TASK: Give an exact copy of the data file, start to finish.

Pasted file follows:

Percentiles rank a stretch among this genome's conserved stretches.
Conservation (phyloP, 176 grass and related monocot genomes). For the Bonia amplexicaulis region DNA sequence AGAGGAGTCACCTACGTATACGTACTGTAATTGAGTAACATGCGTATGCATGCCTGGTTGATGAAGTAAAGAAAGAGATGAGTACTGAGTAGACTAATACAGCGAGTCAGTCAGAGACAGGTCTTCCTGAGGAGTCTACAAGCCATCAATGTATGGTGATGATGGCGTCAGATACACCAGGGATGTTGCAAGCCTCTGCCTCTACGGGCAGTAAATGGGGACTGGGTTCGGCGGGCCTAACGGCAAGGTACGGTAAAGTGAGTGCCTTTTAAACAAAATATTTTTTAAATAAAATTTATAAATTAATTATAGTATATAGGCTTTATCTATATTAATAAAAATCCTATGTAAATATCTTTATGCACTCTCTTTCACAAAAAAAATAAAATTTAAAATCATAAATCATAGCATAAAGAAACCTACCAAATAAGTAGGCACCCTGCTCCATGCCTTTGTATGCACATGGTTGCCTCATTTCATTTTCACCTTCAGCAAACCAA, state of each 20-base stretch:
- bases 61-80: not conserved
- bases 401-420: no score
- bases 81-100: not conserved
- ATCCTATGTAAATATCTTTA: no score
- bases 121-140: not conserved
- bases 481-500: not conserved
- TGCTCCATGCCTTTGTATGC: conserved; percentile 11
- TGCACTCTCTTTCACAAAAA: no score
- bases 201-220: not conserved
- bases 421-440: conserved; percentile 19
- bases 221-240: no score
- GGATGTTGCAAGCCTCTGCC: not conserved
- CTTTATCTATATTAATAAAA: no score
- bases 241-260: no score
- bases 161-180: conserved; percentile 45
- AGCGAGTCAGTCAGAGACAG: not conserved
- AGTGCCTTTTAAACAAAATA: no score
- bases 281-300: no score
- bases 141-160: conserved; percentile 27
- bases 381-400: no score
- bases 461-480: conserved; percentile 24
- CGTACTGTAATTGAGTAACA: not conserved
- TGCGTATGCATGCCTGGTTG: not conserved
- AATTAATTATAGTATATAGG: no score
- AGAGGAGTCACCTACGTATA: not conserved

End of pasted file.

Percentiles rank a stretch among this genome's conserved stretches.
Conservation (phyloP, 176 grass and related monocot genomes). For the Bonia amplexicaulis region DNA sequence AGAGGAGTCACCTACGTATACGTACTGTAATTGAGTAACATGCGTATGCATGCCTGGTTGATGAAGTAAAGAAAGAGATGAGTACTGAGTAGACTAATACAGCGAGTCAGTCAGAGACAGGTCTTCCTGAGGAGTCTACAAGCCATCAATGTATGGTGATGATGGCGTCAGATACACCAGGGATGTTGCAAGCCTCTGCCTCTACGGGCAGTAAATGGGGACTGGGTTCGGCGGGCCTAACGGCAAGGTACGGTAAAGTGAGTGCCTTTTAAACAAAATATTTTTTAAATAAAATTTATAAATTAATTATAGTATATAGGCTTTATCTATATTAATAAAAATCCTATGTAAATATCTTTATGCACTCTCTTTCACAAAAAAAATAAAATTTAAAATCATAAATCATAGCATAAAGAAACCTACCAAATAAGTAGGCACCCTGCTCCATGCCTTTGTATGCACATGGTTGCCTCATTTCATTTTCACCTTCAGCAAACCAA, state of each 20-base stretch:
- bases 61-80: not conserved
- bases 401-420: no score
- bases 81-100: not conserved
- ATCCTATGTAAATATCTTTA: no score
- bases 121-140: not conserved
- bases 481-500: not conserved
- TGCTCCATGCCTTTGTATGC: conserved; percentile 11
- TGCACTCTCTTTCACAAAAA: no score
- bases 201-220: not conserved
- bases 421-440: conserved; percentile 19
- bases 221-240: no score
- GGATGTTGCAAGCCTCTGCC: not conserved
- CTTTATCTATATTAATAAAA: no score
- bases 241-260: no score
- bases 161-180: conserved; percentile 45
- AGCGAGTCAGTCAGAGACAG: not conserved
- AGTGCCTTTTAAACAAAATA: no score
- bases 281-300: no score
- bases 141-160: conserved; percentile 27
- bases 381-400: no score
- bases 461-480: conserved; percentile 24
- CGTACTGTAATTGAGTAACA: not conserved
- TGCGTATGCATGCCTGGTTG: not conserved
- AATTAATTATAGTATATAGG: no score
- AGAGGAGTCACCTACGTATA: not conserved